First and foremost, never assume your rate has been locked in when you apply for a loan. The lender has to originate your loan under a specific loan program and must state a rate on the application. The corresponding rate noted on your loan application in no way means your rate is locked in and guaranteed at that rate. The rate stated on your loan application is simply the rate under which your application will be qualified and your loan ratios will be run. So until you receive both oral and written confirmation from your lender that your rate is locked in, never assume that it is. Also it is important to remember that a rate lock works both ways and should be mutually honored by both parties. Once a lender commits to locking in your rate, naturally you would be pretty upset if rates started to rise and the lender refused to honor the rate lock so conversely if you choose to lock in your rate and then rates decline, you should not demand a lower rate, try to switch lenders or refuse the loan. A rate lock agreement should work both ways and should be honored by both parties if it is expected to be honored by only one party, then it is not a mutual contract.
What should you do if you want the best possible interest rate when your loan closes? If your mortgage loan involves a purchase transaction and if you are on the margin of qualifying for the loan and at risk of jeopardizing your loan approval if rates were to rise .25%+ or more, then it is probably in your best interest to lock in your rate sooner rather than later. However if any other purchase or refinance conditions apply, consider the following guidelines:
Fully explore all your rate lock options. Each option available has corresponding costs involved. Typically the longer the lock period, the higher the points associated with the rate lock. Customary rate lock periods are 15, 21, 30 and 60 days and locks of these durations do not normally require upfront lock in fees. Occasionally 75 to 90+ day rate locks are offered, however locks of these lengthy terms may require an upfront or advance lock fee. Also note that some lenders, particularly lenders funding higher risk loans, may not lock rates on loans until they are approved and ready for loan documents to be drawn.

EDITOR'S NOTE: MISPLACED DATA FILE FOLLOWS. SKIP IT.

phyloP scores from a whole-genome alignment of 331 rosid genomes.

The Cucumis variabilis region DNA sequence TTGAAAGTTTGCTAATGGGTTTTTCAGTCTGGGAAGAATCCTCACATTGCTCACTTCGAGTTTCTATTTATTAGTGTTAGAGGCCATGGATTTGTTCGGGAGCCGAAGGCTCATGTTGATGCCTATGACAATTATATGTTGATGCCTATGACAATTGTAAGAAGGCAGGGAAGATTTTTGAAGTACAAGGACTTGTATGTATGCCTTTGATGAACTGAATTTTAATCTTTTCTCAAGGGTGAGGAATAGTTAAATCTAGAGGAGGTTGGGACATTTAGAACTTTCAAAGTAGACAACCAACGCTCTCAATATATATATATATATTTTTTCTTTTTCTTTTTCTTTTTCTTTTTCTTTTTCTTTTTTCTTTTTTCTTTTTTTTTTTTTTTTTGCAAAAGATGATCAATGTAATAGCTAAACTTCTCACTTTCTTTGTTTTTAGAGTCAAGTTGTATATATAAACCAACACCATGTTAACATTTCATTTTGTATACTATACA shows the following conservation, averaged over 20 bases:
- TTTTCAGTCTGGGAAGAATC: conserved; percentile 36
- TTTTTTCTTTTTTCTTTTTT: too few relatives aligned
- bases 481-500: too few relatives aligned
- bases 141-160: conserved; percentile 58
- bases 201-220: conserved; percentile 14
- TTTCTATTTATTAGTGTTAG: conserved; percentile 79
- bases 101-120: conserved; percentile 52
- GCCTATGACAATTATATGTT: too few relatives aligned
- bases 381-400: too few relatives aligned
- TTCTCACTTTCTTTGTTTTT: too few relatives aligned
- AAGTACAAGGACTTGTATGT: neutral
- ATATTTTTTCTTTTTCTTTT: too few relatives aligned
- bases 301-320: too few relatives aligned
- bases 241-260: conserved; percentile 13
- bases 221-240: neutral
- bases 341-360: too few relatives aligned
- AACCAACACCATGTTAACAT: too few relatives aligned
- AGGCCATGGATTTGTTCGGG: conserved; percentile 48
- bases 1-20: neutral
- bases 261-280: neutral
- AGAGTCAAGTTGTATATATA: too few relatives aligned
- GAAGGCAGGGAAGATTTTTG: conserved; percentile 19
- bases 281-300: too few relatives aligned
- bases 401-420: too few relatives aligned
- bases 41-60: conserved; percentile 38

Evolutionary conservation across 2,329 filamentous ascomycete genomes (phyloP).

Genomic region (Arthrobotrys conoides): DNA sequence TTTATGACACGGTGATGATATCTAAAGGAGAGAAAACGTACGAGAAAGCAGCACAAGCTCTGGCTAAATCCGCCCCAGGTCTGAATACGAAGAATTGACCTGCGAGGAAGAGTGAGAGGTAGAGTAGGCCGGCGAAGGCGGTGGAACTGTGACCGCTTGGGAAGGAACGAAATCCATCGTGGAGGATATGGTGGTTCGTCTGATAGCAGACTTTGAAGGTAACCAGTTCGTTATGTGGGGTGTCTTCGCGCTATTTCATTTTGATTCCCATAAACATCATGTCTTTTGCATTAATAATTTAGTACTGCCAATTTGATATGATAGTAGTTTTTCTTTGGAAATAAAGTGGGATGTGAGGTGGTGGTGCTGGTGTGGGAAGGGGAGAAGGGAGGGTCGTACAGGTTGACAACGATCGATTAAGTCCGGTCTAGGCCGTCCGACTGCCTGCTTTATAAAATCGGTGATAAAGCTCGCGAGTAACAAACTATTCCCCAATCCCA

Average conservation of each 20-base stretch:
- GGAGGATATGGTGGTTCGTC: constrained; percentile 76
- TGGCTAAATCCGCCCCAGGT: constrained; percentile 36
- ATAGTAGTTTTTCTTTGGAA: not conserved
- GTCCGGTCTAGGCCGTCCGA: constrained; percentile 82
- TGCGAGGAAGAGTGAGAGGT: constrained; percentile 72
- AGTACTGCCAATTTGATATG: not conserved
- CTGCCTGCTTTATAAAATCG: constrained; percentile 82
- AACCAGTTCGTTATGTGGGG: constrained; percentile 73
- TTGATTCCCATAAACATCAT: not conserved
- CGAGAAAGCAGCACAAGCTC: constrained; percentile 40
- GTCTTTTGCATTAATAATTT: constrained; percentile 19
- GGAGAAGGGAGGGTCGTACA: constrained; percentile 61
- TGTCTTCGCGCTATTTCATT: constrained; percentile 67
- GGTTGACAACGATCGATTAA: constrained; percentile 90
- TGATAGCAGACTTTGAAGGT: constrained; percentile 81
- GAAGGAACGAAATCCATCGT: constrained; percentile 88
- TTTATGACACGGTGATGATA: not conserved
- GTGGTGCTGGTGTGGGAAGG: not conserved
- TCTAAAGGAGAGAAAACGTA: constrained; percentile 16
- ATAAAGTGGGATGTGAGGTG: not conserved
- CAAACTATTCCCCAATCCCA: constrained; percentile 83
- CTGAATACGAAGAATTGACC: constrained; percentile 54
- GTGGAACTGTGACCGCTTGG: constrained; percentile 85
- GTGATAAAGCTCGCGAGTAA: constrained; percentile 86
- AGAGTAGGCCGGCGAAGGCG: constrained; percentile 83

If you have reason to believe that rates are headed lower (i.e. the economy is slowing, heading into recession) then you will likely want to hold off on locking until you are closer to closing your loan or closing escrow. Conversely if you believe rates are headed higher (i.e. evidence of a strong economy, inflationary climate) then you may want to lock sooner or even at the time of application.
Be sure that the terms of the rate lock are clearly stated and confirmed in writing. A written rate lock confirmation should contain at least the following information: note rate, APR, loan program, total points required and the term of the lock along with the lock expiration date. It is best if someone of authority within the lender's organization signs the rate lock as well as your signing the confirmation yourself.
You also want to be clear about the lender's policy if the locked rate were to expire before your loan has funded. Typically the outcome here will vary depending upon whether you, the borrower, were responsible for any delays preventing your loan from moving forward or whether the delays were caused by the lender or within the lender's organization. Sometimes this can turn into a blame game so you always want to stay on top of your loan officer or agent to make certain the lender is not waiting on you to provide anything to advance the loan process. However it's a good idea to clarify the potential problems and their corresponding outcomes upfront.
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Nancy Osborne has had experience in the mortgage business for over 20 years and is a founder of both ERATE, where she is currently the COO and Progressive Capital Funding, where she served as President. She has held real estate licenses in several states and has received both the national Certified Mortgage Consultant and Certified Residential Mortgage Specialist designations. Ms. Osborne is also a primary contributing writer and content developer for ERATE.